Golf Swing Mechanics – The Clubs & Their Role in Successful Golf Swing Mechanics

For many golfers mastering golf swing mechanics are one of the most frustrating challenges of the game.

Many golfers fail to recognize that their choice of club plays a major role in executing successful golf swing mechanics.

Truth is – using the wrong tool to complete a certain task will make the assignment unnecessarily more difficult and maddening! This same principle applies to golfers and their selection of clubs!

Each club is designed to serve a certain function – distance, loft or rolling. For the club to perform its correct purpose – directing a ball to its intended location, golfers must simply learn to consistently execute one single swing pattern possessing the proper golf swing mechanics.

In his book, “Golf Can Be an Easy Game”, author Joe Novak expands upon this concept in greater detail. He explains that many golfers make their golf swing mechanics and game much more difficult than they have to be. For Novak, golf is an easy game to master, requiring the golfer to perfect one simple swing and let the clubs do the heavy work!

Novak writes;

“Every good golfer learns that it is one thing to swing a golf club, but it is another thing to know what position the club is in while it is being swung.

…this is a good time to tell you what an easy game golf is, and what an enjoyable game it can be with a correct understanding of the simple facts:

(a) A golf club will only do what the player makes it do.

(b) Each club is designed for a specific purpose, and only when it is applied to the ball in its true, natural state will it produce the effect for which it was designed.

(c) Basically, there are only three clubs in golf:

1. The driver, shaped so that it drives the ball on a low trajectory and is therefore used for distance shots.

2. The iron, formerly called a lofter, does exactly what the name implies—it lofts or lifts the ball. This club is used to place the ball into position in certain spots on the fairway or on the green.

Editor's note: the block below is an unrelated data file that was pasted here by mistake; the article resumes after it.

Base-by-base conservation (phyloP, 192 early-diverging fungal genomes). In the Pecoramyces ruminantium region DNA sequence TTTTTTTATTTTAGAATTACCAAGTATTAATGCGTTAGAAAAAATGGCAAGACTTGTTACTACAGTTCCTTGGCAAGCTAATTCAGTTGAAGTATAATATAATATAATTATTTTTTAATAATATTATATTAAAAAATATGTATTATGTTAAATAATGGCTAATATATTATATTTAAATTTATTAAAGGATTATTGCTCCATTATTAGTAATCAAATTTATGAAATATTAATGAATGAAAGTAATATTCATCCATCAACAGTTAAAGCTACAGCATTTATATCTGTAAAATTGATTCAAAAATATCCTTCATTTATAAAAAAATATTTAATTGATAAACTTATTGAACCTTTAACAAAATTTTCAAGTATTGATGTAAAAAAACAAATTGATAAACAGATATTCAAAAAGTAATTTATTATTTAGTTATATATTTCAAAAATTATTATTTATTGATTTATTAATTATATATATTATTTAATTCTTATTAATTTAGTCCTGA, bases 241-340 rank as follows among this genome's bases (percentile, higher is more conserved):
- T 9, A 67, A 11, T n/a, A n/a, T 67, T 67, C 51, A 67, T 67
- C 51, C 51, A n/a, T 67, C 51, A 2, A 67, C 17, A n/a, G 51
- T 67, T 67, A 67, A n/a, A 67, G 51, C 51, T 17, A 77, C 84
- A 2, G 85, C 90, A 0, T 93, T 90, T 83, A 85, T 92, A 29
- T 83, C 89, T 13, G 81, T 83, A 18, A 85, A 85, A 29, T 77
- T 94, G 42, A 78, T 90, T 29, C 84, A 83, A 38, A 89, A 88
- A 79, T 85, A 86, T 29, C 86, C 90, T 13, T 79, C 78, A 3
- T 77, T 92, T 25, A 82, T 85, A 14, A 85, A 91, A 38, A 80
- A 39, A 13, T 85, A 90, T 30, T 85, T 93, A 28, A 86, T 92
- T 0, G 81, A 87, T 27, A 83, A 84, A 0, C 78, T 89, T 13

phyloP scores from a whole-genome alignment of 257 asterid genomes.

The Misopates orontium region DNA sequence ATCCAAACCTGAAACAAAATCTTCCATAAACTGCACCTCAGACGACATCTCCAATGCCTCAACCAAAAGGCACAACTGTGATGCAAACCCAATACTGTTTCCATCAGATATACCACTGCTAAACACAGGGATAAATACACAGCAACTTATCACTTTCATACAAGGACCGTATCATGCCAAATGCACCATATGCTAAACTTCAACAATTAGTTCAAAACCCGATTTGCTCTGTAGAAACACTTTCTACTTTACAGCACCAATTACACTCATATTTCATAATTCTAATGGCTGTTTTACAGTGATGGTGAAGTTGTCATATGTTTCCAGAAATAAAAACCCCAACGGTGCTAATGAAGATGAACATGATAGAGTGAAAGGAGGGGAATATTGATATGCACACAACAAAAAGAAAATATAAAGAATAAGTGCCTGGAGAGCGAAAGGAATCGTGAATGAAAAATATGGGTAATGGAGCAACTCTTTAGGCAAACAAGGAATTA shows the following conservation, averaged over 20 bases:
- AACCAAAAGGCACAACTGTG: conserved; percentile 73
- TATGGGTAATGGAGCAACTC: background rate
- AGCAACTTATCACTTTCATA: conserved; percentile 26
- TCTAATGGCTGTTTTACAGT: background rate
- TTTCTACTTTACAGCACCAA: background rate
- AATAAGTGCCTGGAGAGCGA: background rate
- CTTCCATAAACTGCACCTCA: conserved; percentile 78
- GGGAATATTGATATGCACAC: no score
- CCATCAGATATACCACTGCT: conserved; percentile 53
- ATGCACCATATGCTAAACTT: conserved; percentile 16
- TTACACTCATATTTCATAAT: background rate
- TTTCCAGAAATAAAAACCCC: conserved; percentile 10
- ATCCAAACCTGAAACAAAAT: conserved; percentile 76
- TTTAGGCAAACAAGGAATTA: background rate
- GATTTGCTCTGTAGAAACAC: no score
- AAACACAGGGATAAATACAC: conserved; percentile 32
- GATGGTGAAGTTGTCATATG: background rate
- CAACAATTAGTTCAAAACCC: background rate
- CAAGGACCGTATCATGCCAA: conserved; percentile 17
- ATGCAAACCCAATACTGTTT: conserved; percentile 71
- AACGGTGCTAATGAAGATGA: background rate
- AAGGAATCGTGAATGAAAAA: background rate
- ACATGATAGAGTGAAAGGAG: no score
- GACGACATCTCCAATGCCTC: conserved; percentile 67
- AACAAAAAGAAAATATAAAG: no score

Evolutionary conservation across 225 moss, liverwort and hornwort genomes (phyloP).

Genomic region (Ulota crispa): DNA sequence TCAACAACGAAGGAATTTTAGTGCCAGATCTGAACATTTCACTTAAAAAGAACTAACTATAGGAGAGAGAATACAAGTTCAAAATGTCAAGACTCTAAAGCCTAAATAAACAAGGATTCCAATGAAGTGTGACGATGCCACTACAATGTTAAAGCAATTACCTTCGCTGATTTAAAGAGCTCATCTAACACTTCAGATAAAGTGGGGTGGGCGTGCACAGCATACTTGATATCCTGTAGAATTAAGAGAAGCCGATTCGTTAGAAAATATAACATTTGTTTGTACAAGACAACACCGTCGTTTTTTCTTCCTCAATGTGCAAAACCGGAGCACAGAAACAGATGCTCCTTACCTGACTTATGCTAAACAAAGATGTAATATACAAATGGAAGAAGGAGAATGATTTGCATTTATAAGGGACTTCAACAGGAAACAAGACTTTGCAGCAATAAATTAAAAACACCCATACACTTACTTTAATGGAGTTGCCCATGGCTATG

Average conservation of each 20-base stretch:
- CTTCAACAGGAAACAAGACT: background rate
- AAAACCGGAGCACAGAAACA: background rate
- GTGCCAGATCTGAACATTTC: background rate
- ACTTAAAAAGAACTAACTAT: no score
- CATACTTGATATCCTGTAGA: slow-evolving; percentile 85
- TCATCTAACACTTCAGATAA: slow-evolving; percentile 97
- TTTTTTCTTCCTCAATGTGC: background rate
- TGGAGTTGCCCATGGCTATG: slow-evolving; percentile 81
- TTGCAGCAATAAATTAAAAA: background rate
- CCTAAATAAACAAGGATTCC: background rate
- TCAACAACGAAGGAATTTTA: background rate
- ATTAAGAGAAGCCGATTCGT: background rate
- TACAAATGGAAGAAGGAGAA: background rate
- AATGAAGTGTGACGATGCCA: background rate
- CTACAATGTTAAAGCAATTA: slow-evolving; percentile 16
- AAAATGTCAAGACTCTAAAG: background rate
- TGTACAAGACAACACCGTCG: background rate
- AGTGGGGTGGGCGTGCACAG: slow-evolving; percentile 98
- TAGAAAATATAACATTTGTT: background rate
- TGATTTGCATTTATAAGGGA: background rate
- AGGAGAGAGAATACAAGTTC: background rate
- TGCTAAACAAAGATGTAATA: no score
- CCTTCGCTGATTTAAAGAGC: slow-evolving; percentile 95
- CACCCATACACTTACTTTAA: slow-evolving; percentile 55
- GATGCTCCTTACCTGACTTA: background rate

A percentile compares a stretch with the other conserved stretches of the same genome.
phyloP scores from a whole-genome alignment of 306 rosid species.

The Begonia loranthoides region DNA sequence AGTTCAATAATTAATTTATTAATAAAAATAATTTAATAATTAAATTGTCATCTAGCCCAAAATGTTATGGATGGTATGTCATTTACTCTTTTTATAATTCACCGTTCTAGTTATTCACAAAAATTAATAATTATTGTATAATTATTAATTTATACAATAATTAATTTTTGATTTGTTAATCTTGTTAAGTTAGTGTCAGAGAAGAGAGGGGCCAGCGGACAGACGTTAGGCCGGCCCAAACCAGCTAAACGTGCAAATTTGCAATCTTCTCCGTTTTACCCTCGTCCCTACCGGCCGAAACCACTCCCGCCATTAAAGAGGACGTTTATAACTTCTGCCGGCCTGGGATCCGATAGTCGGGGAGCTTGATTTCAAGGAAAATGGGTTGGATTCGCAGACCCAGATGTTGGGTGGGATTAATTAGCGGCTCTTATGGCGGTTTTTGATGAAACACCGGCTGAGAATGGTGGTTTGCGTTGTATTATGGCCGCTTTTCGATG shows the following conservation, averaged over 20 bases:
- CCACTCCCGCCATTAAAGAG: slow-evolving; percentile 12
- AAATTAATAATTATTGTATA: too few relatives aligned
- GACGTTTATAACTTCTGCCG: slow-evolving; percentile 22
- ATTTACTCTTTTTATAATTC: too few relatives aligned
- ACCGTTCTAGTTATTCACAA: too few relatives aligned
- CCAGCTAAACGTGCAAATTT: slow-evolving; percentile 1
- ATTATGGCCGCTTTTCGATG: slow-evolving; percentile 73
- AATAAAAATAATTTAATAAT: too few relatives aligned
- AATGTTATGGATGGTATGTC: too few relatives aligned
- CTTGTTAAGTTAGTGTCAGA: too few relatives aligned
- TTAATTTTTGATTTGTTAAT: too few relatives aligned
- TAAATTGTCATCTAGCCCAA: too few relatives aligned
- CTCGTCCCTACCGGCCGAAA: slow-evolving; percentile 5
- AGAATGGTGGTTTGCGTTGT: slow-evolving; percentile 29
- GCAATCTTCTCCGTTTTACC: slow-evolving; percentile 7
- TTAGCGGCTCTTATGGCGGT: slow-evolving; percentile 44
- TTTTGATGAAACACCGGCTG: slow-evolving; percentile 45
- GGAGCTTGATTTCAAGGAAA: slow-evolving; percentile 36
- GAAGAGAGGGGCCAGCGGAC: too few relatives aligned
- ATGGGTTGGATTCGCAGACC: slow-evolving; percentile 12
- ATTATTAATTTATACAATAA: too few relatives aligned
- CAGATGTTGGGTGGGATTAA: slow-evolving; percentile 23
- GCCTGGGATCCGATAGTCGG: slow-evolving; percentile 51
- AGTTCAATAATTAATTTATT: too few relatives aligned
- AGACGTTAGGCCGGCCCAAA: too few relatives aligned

3. The putter, which would be better named a “roller,” is so designed that it rolls the ball; therefore, it is the club used to accomplish the very purpose of the game—roll the ball into the cup.

But golfers are not limited or restricted to these three clubs. Golfers get themselves a set of two or three, more generally four, but sometimes even five, drivers. They carry a set of three or six, most generally a set of eight, irons. They usually add to this outfit a heavy weighted club to get the ball out of deep grass or sand traps. And, the above clubs, along with a putter, generally constitute the set of 14 clubs that a golfer is permitted to use in tournament play.

Now, having such an outfit is a perfect waste of material unless each and every club is swung in the same way so that the various differences in the shapes of the clubs can each perform their objectives. In other words, golf is an easy game to play, because the player has a specific club or tool for each shot or effect that is desired. All they have to do is to learn the one basic swing and apply it to each club.

By comparison, the game of tennis is difficult. In tennis, the player has only one club or one racquet, the ball is never in the same position—it is either high or low, in front of them or behind them—and to make their shots successfully the tennis player must learn and be able to play several different strokes. But not so the golfer. If they correctly learn the one stroke, they can simply let the club do the work”.

The correct choice of club is a major contributor to successful execution of golf swing mechanics.

Use Novak’s expert advice to help you get the most out of your clubs – the tools of the game!

Check back soon for more tips and posts to help improve your golf swing mechanics!

Golf Swing Mechanics – The “Triple Duty” of the Left Hand

Due to club design, the golfer’s left hand plays a major role in proper golf swing mechanics.

The left hand serves three important functions in the golf swing – positioning the club, maintaining the proper club position during the swing pattern and ensuring the correct clubface angle at impact.

From start to finish, the left hand’s “triple duty” is the key to successful golf swing mechanics.

Unfortunately, many golfers fail to fully understand and appreciate all three capacities of the left hand in successful golf swing mechanics.

In his book, “Golf Can Be an Easy Game”, author Joe Novak offers greater insight into the importance of the left hand in proper golf swing mechanics.

Novak writes;

“Golf clubs vary in length—from the 33-inch length of a putter shaft to the 43-inch length of the driver shaft. All clubs have handles on a graduated scale of lengths.

It is perfectly natural that the player should first place the club behind the ball, and from the placement of the club they will automatically know just where to stand, which is the second move.

However…let me call your attention to the fact that there is a certain peculiarity in the construction of golf clubs. The face of the club, the part that meets the ball, is not parallel with the shaft. It is “hooked in,” that is, it is angled so that it points off to the left a matter of two to five degrees. This exists in all properly designed clubs.

To those unfamiliar with this peculiarity, difficulties can be created at this very step.

However, understanding the hooked-in face construction of the golf club, the player can and will place the club properly to the ball.